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CUA Business School's First Conference


Last week, I attended the first academic conference sponsored by Catholic University’s still relatively new (18 months old) School of Business. Titled “Liberty and Solidarity: Living the Vocation to Business,” the event was co-sponsored by the Napa Institute, the brainchild of Catholic businessman, and CUA Trustee, Tim Busch. I readily confess my suspicions of the CUA Business School, but I tried to go in to the proceedings with an open mind.

Happy Feast Day to Me!


Today is the Feast of the Archangels, my feast day. Here is a video of the most appropriate song for the day, Ye Holy Angels Bright, sung at St. Bartholomew's Church in New York City. And, I post the wonderful words after the video, calling attention to the last stanza - "and with a well-tuned heart, sing thou the songs of love!" Hymn writing does not get any better than this. . 

Need a Laugh? Check out "Gloria TV"


If you were doing a spoof of rightwing Catholics in the media, a Catholic, television-based version of the Onion, you could not do any better than the work, undertaken in earnest, found at GloriaTV. Who is behind this program? The production values are not very high, but still, somebody is paying for this. Here is a segment of their news show in which they begin with the dismissal of the Paraguayan Bishop Livieres Plano.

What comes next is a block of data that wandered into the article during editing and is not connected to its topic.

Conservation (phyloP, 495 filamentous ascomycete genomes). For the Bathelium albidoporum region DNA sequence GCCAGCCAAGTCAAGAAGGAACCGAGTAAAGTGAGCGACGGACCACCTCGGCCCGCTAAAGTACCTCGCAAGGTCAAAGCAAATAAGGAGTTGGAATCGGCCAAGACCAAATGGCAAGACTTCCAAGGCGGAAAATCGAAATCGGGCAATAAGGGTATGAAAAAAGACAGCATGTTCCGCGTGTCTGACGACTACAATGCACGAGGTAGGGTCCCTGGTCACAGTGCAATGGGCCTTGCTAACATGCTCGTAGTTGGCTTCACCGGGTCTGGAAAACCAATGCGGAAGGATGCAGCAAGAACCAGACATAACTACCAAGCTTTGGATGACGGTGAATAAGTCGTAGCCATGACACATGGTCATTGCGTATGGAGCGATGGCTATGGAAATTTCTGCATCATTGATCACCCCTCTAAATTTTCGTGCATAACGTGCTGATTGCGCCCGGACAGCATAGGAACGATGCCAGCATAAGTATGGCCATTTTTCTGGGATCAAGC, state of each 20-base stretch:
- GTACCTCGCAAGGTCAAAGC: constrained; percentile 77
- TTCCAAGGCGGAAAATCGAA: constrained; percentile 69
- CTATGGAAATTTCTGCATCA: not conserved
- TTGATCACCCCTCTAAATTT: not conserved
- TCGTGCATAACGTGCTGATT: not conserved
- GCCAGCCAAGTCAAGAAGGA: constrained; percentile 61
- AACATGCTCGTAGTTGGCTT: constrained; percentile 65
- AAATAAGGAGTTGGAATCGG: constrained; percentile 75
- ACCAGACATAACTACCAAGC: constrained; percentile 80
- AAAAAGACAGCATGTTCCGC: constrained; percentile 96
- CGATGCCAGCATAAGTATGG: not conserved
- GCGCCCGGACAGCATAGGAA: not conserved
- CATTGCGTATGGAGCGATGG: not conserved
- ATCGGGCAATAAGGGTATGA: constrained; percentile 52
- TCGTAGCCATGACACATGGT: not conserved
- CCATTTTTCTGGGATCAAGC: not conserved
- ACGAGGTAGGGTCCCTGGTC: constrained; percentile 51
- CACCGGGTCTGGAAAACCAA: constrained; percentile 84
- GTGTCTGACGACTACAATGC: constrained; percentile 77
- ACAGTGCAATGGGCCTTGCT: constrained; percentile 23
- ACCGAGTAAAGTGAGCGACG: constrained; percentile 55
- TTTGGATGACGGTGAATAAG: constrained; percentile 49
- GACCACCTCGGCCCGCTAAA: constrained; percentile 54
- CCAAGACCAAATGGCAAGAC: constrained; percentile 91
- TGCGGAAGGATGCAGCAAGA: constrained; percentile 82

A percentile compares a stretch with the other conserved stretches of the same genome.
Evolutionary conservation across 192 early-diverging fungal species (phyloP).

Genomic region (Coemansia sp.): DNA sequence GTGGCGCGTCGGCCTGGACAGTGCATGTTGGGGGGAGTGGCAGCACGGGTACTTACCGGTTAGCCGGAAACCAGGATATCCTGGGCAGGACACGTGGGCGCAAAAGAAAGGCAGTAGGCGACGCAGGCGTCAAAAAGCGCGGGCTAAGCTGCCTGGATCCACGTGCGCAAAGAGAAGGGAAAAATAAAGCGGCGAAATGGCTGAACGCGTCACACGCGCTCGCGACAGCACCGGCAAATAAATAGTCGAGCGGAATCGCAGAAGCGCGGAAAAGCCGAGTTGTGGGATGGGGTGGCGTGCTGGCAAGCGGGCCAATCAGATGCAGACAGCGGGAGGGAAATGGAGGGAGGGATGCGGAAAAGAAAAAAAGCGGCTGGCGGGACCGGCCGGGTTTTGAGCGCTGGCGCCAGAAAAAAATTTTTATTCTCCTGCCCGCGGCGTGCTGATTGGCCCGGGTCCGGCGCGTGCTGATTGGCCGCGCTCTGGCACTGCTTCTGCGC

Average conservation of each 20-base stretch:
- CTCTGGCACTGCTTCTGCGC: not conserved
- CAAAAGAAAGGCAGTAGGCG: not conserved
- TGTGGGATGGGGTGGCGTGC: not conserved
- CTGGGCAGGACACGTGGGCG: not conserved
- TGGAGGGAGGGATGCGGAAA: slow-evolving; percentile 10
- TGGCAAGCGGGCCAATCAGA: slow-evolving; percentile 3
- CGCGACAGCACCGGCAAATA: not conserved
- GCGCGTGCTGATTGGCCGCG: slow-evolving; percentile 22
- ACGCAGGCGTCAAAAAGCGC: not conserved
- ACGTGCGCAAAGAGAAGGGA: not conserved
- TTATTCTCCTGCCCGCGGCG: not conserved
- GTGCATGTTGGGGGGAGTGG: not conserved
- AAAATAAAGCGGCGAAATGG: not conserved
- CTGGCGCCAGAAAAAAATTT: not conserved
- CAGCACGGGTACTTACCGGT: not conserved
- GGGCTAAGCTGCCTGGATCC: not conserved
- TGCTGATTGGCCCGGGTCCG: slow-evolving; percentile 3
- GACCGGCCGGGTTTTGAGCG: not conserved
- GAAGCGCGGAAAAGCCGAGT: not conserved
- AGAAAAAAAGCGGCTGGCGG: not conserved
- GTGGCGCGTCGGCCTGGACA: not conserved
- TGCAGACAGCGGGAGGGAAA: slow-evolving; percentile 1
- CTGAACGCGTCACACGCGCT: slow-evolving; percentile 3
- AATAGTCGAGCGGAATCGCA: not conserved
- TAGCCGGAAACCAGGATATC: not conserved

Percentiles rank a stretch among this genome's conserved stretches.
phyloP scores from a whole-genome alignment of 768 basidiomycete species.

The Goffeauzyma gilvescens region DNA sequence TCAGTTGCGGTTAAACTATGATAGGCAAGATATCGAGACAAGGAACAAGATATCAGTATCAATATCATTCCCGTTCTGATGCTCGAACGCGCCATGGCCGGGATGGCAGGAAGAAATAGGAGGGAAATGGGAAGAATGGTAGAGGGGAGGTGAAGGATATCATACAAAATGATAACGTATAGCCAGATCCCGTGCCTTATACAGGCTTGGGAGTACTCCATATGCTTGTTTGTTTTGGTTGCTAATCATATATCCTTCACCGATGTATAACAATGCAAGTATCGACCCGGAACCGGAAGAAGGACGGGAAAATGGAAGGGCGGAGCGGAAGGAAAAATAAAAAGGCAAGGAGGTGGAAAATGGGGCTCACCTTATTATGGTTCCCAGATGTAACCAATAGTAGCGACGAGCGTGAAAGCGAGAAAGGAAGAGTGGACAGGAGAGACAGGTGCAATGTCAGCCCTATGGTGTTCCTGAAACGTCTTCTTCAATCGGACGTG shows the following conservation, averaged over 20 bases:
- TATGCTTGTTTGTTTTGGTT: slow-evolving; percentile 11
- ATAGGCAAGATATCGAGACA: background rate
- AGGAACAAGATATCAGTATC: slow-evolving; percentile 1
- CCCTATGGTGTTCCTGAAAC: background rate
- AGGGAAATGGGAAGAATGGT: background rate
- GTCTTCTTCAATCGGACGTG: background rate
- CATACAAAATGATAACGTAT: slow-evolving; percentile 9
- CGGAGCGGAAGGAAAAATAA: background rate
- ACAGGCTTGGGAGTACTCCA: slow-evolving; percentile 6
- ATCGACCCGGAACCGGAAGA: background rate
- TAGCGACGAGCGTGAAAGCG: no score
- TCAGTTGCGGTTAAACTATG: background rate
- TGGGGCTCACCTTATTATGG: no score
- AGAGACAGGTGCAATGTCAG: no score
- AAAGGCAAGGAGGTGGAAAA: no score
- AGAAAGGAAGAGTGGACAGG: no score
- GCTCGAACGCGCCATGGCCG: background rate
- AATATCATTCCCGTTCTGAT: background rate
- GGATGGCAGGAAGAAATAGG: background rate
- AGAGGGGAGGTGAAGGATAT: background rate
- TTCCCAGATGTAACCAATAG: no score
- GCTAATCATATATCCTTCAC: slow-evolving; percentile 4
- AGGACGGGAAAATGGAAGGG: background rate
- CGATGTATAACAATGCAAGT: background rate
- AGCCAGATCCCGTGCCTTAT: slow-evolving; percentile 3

Canonists and Madmen


Yesterday I was discussing, with my favorite conservative priest friend, canon lawyer Ed Peters' latest post, in which he pours cold water on a suggestion from Milan's Cardinal Angelo Scola about potential ways of reforming the annulment process. +Scola is not enamored of the proposals from Cardinal Kasper, but he is clearly seeking a way forward, a bridge between the two sides, which is a good thing for a bishop to be doing.

Review: "The Sacred Project of American Sociology"


Christian Smith, who teaches sociology at the Univeristy of Notre Dame, has just published a new book that is sure to cause a furor. The Sacred Project of American Sociology will not only anger many sociologists in the U.S., which Smith foresees, but the books implications for the current state of much of liberal education are obvious and it will, hopefully, cause a dust-up beyond the sociology departments of the nation’s campuses.


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In This Issue

October 10-23, 2014


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